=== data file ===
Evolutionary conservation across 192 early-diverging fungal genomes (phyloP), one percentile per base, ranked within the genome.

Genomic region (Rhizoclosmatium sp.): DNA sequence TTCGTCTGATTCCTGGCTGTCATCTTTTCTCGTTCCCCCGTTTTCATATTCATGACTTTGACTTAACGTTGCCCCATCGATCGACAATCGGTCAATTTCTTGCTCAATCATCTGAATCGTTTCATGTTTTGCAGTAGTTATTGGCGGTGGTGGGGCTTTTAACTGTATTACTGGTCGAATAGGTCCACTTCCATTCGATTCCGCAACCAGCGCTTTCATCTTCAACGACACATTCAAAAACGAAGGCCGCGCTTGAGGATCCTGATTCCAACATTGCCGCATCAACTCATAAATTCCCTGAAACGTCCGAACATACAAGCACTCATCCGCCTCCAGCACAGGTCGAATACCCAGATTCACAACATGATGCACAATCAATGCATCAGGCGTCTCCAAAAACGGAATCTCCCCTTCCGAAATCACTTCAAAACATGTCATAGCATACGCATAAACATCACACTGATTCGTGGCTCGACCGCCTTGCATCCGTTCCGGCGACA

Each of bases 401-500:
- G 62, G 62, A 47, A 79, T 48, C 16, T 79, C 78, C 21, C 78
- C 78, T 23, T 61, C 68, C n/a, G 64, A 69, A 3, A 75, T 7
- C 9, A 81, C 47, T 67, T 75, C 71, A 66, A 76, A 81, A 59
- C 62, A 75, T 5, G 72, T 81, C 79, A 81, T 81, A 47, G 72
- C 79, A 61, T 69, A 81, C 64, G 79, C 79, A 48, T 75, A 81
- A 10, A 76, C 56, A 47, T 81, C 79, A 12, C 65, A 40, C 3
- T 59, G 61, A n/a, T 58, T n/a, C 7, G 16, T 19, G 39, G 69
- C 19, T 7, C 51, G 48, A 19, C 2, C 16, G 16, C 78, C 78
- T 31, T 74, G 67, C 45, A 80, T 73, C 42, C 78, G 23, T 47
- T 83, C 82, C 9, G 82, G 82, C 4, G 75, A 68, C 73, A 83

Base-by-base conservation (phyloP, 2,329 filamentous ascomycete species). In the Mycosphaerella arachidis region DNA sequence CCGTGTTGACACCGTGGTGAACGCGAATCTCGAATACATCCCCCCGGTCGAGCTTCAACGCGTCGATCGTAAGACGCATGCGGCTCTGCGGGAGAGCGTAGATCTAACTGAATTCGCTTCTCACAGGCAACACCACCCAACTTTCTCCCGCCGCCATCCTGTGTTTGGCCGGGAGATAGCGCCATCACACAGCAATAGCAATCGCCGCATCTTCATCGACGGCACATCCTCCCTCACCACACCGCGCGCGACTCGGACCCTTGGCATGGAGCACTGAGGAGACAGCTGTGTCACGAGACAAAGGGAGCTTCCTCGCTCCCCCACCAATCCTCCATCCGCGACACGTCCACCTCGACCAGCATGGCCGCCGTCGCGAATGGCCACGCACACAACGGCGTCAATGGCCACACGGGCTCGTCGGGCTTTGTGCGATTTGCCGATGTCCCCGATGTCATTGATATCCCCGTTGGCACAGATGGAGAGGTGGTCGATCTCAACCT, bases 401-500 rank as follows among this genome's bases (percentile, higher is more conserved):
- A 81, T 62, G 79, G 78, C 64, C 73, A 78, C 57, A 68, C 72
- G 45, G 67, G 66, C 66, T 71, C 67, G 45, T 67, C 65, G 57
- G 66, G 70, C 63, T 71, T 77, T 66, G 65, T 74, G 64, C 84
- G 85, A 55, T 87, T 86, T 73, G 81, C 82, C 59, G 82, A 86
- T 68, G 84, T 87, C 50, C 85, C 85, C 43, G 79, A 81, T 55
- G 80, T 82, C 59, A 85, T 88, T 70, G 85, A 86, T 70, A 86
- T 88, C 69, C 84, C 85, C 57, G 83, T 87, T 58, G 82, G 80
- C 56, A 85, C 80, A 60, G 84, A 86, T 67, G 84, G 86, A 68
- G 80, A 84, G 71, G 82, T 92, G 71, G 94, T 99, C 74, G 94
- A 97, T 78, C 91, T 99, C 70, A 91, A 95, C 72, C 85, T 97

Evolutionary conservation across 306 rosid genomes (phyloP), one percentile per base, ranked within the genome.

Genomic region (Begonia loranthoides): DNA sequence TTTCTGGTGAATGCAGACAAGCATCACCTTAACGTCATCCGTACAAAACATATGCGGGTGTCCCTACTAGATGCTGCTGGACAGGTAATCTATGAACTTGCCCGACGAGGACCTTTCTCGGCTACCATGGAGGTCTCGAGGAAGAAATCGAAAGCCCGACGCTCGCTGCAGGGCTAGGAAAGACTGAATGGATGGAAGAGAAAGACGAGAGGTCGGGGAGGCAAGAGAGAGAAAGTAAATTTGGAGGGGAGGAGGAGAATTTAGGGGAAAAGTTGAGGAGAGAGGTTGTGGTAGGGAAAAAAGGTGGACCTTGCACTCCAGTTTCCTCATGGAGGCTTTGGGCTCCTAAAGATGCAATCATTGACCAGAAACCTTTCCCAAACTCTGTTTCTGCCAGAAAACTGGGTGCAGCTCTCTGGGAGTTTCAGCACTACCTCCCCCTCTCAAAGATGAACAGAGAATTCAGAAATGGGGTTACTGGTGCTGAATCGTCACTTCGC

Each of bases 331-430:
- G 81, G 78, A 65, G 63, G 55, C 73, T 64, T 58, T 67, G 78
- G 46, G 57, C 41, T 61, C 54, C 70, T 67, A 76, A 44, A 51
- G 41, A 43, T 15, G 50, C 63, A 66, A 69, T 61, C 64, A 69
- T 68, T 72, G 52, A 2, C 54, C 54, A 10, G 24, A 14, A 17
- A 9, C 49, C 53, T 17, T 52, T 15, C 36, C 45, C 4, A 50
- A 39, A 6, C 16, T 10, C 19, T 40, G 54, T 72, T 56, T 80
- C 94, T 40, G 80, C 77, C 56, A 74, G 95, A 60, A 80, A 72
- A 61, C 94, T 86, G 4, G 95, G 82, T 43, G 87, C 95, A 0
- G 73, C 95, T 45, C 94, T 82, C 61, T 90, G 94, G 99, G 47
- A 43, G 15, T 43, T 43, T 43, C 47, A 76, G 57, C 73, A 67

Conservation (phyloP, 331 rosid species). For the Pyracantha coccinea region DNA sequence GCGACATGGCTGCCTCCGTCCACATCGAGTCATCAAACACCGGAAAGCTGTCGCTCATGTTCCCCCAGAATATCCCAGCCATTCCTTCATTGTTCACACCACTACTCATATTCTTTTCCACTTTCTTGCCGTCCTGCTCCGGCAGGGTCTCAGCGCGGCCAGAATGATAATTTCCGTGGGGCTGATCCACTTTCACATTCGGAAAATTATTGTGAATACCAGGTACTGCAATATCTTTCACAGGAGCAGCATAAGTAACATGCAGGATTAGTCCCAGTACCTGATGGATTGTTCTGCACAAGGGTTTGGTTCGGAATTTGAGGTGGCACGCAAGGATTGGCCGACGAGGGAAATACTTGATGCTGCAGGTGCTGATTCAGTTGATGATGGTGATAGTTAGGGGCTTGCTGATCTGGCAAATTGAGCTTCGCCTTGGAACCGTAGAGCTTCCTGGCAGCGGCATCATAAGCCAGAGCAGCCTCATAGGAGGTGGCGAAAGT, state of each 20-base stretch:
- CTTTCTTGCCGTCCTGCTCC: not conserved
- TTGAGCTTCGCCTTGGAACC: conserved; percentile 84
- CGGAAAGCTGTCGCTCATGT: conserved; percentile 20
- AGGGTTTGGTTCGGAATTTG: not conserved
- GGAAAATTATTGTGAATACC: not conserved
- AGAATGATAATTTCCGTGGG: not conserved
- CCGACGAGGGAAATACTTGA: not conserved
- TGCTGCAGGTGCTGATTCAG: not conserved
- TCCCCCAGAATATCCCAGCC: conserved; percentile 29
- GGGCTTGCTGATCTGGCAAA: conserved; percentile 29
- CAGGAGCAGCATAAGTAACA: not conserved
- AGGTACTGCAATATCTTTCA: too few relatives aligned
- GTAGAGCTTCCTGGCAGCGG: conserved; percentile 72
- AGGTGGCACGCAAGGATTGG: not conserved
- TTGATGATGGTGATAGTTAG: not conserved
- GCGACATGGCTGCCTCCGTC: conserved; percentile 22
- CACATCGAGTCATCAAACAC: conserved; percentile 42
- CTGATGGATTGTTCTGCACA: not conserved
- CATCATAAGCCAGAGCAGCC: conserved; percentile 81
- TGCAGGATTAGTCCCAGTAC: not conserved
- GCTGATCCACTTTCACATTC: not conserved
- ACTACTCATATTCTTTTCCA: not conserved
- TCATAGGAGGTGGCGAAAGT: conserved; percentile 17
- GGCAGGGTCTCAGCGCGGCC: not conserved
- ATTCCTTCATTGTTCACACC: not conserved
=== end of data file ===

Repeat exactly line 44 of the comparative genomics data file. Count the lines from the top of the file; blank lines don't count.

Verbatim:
- AGAATGATAATTTCCGTGGG: not conserved